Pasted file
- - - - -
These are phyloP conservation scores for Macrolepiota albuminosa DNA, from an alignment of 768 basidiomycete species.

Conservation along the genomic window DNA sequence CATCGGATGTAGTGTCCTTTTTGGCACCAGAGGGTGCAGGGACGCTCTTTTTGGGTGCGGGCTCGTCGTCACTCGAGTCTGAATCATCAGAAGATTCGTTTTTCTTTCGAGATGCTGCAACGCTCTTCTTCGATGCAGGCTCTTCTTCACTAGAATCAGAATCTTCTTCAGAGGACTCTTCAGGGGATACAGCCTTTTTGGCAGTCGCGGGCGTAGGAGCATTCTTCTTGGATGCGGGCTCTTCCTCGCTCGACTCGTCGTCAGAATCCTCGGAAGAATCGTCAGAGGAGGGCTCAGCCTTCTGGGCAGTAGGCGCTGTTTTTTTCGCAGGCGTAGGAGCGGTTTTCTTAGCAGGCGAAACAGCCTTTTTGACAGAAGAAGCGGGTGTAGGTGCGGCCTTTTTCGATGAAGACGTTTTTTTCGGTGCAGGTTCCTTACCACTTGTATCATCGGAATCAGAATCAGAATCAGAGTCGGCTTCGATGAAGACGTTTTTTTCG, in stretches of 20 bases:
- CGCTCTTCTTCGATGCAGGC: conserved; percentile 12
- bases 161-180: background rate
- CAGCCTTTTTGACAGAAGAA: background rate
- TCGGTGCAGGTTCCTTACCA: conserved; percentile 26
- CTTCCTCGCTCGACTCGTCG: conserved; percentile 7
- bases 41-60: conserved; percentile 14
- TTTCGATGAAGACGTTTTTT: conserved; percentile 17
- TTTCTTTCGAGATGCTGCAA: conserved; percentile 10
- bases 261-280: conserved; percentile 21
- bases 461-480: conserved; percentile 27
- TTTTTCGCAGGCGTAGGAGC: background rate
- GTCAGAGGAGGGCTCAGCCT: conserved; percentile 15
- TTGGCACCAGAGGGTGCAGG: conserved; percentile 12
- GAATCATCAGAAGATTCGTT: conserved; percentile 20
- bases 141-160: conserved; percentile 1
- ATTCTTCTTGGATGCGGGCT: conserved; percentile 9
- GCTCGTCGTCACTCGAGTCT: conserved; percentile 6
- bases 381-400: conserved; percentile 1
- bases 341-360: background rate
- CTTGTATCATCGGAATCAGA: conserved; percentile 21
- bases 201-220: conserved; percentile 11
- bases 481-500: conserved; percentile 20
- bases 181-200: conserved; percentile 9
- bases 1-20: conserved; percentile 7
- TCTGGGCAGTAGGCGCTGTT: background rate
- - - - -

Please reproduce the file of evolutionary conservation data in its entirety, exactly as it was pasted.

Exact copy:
These are phyloP conservation scores for Macrolepiota albuminosa DNA, from an alignment of 768 basidiomycete species.

Conservation along the genomic window DNA sequence CATCGGATGTAGTGTCCTTTTTGGCACCAGAGGGTGCAGGGACGCTCTTTTTGGGTGCGGGCTCGTCGTCACTCGAGTCTGAATCATCAGAAGATTCGTTTTTCTTTCGAGATGCTGCAACGCTCTTCTTCGATGCAGGCTCTTCTTCACTAGAATCAGAATCTTCTTCAGAGGACTCTTCAGGGGATACAGCCTTTTTGGCAGTCGCGGGCGTAGGAGCATTCTTCTTGGATGCGGGCTCTTCCTCGCTCGACTCGTCGTCAGAATCCTCGGAAGAATCGTCAGAGGAGGGCTCAGCCTTCTGGGCAGTAGGCGCTGTTTTTTTCGCAGGCGTAGGAGCGGTTTTCTTAGCAGGCGAAACAGCCTTTTTGACAGAAGAAGCGGGTGTAGGTGCGGCCTTTTTCGATGAAGACGTTTTTTTCGGTGCAGGTTCCTTACCACTTGTATCATCGGAATCAGAATCAGAATCAGAGTCGGCTTCGATGAAGACGTTTTTTTCG, in stretches of 20 bases:
- CGCTCTTCTTCGATGCAGGC: conserved; percentile 12
- bases 161-180: background rate
- CAGCCTTTTTGACAGAAGAA: background rate
- TCGGTGCAGGTTCCTTACCA: conserved; percentile 26
- CTTCCTCGCTCGACTCGTCG: conserved; percentile 7
- bases 41-60: conserved; percentile 14
- TTTCGATGAAGACGTTTTTT: conserved; percentile 17
- TTTCTTTCGAGATGCTGCAA: conserved; percentile 10
- bases 261-280: conserved; percentile 21
- bases 461-480: conserved; percentile 27
- TTTTTCGCAGGCGTAGGAGC: background rate
- GTCAGAGGAGGGCTCAGCCT: conserved; percentile 15
- TTGGCACCAGAGGGTGCAGG: conserved; percentile 12
- GAATCATCAGAAGATTCGTT: conserved; percentile 20
- bases 141-160: conserved; percentile 1
- ATTCTTCTTGGATGCGGGCT: conserved; percentile 9
- GCTCGTCGTCACTCGAGTCT: conserved; percentile 6
- bases 381-400: conserved; percentile 1
- bases 341-360: background rate
- CTTGTATCATCGGAATCAGA: conserved; percentile 21
- bases 201-220: conserved; percentile 11
- bases 481-500: conserved; percentile 20
- bases 181-200: conserved; percentile 9
- bases 1-20: conserved; percentile 7
- TCTGGGCAGTAGGCGCTGTT: background rate